Could street lamps become the next way to charge an electric car?
Using street lights to double up as an electric car charge point sounds on the surface to be a lucrative opportunity. Think of all the existing electrical supplies that are conveniently dotted around our cities and suburbs for street lighting. If a technical solution could be found to charge a car using these supplies, then this could be a simple solution to EV charging in residential areas.
I know that there are a number of manufacturers developing lamp post charge points and trials are happening in the UK, in London specifically. The key benefit that these trials highlight is that lamp post charging is a way to avoid expensive civils works by connecting to an existing supply. I really want to find out more about the results of these trails as I have some major questions when it comes to retrofitting lamp posts:
The main, fundamental issue of making these trials a success will be where the lamp post has been installed on the pavement. Typically, especially in terraced areas, street lights in residential areas are installed away from the kerb, towards a wall, to minimise street clutter and keep the pavement as clear as possible for pedestrians. However, what this means is that if a charge point is then attached to a lamp post, a cable would need to be stretched across the footpath onto the road. This would cause a potential trip hazard and I can’t imagine any local authority being comfortable with that.
In areas where the lamp post is mounted close to the kerb, the next biggest challenge will be the amount of power available. My gut feeling is that I don’t think that a lamp post will have the available power to offer even a 3kW charge. So in effect somebody could be plugged in all night and only get a small amount of charge. As the future evolves towards bigger batteries and faster charging, slow charging at a lamp post seems to be going in the wrong direction. There is of course a solution to this. It is entirely possible to upgrade the power and install more circuits to a lamp post to facilitate this dual use. But this is not the most cost-effective solution.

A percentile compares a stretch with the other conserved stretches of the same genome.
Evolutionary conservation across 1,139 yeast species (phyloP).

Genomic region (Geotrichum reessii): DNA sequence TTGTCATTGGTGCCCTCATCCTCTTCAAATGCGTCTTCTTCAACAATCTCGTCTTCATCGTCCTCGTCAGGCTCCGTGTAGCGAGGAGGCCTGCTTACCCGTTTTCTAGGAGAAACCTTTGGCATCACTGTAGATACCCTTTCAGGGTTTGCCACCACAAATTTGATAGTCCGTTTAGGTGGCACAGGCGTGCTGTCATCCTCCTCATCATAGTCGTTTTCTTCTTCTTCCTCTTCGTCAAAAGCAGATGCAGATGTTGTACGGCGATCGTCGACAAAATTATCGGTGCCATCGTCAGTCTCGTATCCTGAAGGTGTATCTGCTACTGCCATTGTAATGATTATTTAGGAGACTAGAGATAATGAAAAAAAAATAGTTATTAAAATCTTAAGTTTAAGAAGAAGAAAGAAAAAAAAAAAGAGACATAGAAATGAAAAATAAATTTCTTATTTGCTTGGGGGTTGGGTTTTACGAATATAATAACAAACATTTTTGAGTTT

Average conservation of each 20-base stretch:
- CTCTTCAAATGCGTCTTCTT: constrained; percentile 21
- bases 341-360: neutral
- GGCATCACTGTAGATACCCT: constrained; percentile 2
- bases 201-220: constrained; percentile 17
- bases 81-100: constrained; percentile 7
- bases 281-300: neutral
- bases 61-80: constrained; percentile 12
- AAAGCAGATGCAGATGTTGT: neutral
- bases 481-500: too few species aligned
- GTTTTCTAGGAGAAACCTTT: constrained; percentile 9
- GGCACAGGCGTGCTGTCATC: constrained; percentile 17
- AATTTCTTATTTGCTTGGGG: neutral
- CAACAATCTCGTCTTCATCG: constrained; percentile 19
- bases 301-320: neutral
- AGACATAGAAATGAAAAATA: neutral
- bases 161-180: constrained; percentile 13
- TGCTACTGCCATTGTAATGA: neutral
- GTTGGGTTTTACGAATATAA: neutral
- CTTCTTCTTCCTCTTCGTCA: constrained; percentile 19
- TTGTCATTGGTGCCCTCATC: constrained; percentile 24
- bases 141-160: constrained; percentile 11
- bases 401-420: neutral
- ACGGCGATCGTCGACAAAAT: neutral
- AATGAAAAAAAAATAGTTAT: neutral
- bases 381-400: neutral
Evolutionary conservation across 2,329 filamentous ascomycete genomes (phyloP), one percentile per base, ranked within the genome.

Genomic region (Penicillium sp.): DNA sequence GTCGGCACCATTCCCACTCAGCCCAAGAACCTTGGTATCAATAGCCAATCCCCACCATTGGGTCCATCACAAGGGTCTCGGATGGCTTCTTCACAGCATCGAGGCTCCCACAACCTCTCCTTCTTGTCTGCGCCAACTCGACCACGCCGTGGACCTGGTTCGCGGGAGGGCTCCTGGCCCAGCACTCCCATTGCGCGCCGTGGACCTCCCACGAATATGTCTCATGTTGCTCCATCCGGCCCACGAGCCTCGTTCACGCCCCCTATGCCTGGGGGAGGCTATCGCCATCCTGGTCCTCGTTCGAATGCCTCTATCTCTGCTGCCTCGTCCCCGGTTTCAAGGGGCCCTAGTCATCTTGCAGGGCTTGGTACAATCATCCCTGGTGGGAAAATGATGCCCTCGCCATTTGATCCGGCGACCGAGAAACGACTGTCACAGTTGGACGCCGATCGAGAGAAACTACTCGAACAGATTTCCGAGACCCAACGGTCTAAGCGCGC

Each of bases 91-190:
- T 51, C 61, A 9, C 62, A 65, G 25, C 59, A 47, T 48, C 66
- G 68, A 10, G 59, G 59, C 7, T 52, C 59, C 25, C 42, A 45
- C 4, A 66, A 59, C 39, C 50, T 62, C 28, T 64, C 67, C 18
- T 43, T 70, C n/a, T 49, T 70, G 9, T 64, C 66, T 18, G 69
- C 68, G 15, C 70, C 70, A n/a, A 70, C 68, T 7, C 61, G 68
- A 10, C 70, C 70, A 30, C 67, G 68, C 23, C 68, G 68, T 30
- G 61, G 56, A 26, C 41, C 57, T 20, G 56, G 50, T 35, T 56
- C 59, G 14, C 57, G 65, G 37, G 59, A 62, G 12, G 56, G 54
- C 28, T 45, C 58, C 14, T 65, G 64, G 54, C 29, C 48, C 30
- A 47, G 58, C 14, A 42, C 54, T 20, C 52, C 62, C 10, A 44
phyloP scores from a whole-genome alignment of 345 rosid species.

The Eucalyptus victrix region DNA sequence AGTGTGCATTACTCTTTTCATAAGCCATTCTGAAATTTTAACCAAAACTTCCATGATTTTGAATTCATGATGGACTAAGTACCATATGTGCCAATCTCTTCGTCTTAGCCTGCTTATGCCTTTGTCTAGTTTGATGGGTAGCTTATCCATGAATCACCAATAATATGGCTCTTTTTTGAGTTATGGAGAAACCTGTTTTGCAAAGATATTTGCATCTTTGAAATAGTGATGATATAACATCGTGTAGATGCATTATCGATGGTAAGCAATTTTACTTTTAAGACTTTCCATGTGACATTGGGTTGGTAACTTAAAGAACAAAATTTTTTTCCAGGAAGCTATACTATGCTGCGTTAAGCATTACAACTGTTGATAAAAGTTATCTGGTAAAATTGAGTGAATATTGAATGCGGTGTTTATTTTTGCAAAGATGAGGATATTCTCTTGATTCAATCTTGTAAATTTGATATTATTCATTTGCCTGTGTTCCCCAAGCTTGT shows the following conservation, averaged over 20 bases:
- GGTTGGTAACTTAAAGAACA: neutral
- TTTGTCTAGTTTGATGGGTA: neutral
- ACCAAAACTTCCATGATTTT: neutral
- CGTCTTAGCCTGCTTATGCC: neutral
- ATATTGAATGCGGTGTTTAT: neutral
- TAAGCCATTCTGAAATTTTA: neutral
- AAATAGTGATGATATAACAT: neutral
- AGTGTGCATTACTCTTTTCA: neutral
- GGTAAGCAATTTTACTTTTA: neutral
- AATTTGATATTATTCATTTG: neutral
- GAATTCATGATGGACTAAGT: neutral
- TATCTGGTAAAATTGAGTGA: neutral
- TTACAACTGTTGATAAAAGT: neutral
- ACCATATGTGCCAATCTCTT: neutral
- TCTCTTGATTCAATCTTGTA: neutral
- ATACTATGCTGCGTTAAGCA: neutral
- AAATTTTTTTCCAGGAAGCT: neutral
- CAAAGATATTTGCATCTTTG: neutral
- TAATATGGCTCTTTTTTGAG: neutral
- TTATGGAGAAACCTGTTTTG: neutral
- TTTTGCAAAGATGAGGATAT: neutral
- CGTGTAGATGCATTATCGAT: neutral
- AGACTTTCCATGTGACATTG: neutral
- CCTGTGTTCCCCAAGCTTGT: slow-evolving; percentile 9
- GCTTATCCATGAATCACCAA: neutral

Having been involved in the IET Code of Practice for EV charging equipment installation, I also have to mention the question mark over earthing. Depending on the design of the lamp post supply circuit, it is possible that it could be fed from a TT, TN-S or TN-C-S earthing system. The BS7671 wiring regulations prevents connecting EV charging infrastructure to a TN-C-S supply (unless certain conditions are met) meaning that many lamp posts may not even be suitable for charging equipment – it’s definitely something that installers of this equipment need to be aware and knowledgeable about.
The other big unknown is how these charge points would be able to be metered. The electricity supply would be paid for by the landowner who quite likely would not wish to be paying for residents to charge their cars. Separate meters can be an option but again, this comes back to cost.
The final challenge is one that we have talked about a lot in the office – and is covered in an earlier blog on residential charging. If lamp post charging is to be installed in residential streets, how fair would it be for residents if those bays were to be reserved for EV charging only? There’s little point in investing in charging infrastructure of any type if the bays aren’t then reserved but how do you do this outside people’s homes especially where parking spaces are at a premium.
For now, I think lamp post charging should not to be dismissed. Dual use lampposts will no doubt have a place in the charging mix – but these would logically make more sense in new developments such as housing estates and car parks where the engineering challenges can be easily overcome. However, in the case of existing streets of lamp posts I am not convinced how feasible and cost effective this will will be.
Zero Carbon Futures is an electric vehicle consultancy which manages and delivers projects which help towns and cities increase EV uptake. If you think we could help your organisation to develop charge point networks or would like to learn more about our electric vehicle projects, please get in touch.